public abstract class BaseTestStringList
        {
            private IList list;

            [SetUp]
            public void SetUp()
            {
                this.list = CreateList();
            }

            protected abstract IList CreateList();

            [Test]
            public void TestAdd()
            {
                object item = Guid.NewGuid().ToString();
                int beforeCount = this.list.Count;
                this.list.Add(item);
                Assert.AreEqual(beforeCount + 1, this.list.Count);
            }

            [Test]
            public void TestContains()
            {
                object item = Guid.NewGuid().ToString();
                int beforeCount = this.list.Count;
                this.list.Add(item);
                Assert.IsTrue(this.list.Contains(item));
            }

            [Test]
            public void TestClear()
            {
                object item = Guid.NewGuid().ToString();
                this.list.Add(item);
                this.list.Clear();
                Assert.AreEqual(0, this.list.Count);
                Assert.IsFalse(this.list.Contains(item));
            }
        }
    }
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Source

This is just one way of using inheritance, generics, or parameterization. You can create a pattern that works for you. Depending on the language you choose to use. There may be pattern limitations or you will have to structure them differently. When moving from a c# automation project to a python project. I had to rethink a lot of what I did. Eventually we threw away our page object pattern. For a more dynamic data-driven approach using JSON files.

The test attribute just marks a test case. More specifically this attribute lets the test runner know this method should be run.

 [TestFixture]
  public class SuccessTests
  {
    // A simple test
    [Test]
    public void Add()
    { /* ... */ }
    ....
  }
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So there are two types of teardowns. We have the OneTimeTearDown and the TearDown. The OneTimeTearDown attribute is set on methods that run once after executing all the tests in a fixture. The TearDown, unlike the OneTimeTearDown, this attribute will trigger after the test method. OneTimeSetup is best used for costly steps like creating a database. It is more on the integration test side of things. Like everything in software, the tool is at your disposal.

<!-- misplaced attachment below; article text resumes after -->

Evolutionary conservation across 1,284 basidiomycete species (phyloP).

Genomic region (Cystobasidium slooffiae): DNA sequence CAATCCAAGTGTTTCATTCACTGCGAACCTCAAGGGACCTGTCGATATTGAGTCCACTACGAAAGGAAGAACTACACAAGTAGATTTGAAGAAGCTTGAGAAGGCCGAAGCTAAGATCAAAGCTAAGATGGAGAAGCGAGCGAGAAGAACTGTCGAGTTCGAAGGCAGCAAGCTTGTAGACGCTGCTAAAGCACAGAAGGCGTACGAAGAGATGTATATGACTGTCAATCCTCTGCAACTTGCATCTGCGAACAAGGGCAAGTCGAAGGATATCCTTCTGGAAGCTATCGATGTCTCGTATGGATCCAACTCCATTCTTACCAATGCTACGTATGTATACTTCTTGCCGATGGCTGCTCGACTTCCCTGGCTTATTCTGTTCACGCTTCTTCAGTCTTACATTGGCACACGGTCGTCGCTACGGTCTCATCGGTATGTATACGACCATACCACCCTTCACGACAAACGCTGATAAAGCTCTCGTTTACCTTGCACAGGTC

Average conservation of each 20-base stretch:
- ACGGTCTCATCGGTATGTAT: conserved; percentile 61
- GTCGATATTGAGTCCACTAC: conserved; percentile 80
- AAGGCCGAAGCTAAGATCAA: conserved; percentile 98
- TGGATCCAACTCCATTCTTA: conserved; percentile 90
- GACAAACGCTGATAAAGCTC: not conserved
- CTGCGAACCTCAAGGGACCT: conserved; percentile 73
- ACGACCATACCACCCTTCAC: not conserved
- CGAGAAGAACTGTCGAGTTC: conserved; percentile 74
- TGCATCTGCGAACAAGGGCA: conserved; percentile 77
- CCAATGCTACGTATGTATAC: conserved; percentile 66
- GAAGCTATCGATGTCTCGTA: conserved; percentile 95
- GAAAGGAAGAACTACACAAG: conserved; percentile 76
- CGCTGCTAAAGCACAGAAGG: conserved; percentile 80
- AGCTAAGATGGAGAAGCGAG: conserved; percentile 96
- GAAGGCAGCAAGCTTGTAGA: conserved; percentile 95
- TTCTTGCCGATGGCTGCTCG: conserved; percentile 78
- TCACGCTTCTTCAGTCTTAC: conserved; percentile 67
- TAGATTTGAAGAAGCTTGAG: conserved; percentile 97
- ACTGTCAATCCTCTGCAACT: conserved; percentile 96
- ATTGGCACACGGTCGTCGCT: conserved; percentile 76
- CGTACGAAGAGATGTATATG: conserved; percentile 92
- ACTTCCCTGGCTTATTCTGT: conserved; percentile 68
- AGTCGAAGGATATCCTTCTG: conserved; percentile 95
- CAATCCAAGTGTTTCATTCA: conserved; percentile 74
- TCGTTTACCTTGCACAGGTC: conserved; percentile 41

namespace NUnit.Tests
{

  [TestFixture]
  public class SuccessTests
  {
    [OneTimeSetUp]
    public void Init()
    { /* ... */ }

    [OneTimeTearDown]
    public void Cleanup()
    { /* ... */ }

    [Test]
    public void Add()
    { /* ... */ }
  }
}
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The OneTimeSetup and SetUp attributes work the same way in reverse.

The Ignore attribute will skip any test it is applied to.

This is a good starting point for working with a test framework. There is more to testing than this. Remember this is more of a "how to structure" your tests. So we did not go over how to test at all. Eventually, you would want to assert that the data you get is the data you expect.

When I was introduced to testing I was not aware of any framework options patterns or ways to structure my tests. Or even how to test.
In the dot net space, you can unit test razor pages, controllers, and middleware. Testing things like this can help you maintain the integrity of your project as it grows or if you need to do a refactor down the line.

Say you are moving from an ORM to a more traditional database setup. For whatever reason. Having tests fail while you are working on the migration. Everything is fresh and you are in the same headspace. Is a lot better than the same bug popping up 6 months later. By then you are on to something else.

The original post can be found Here.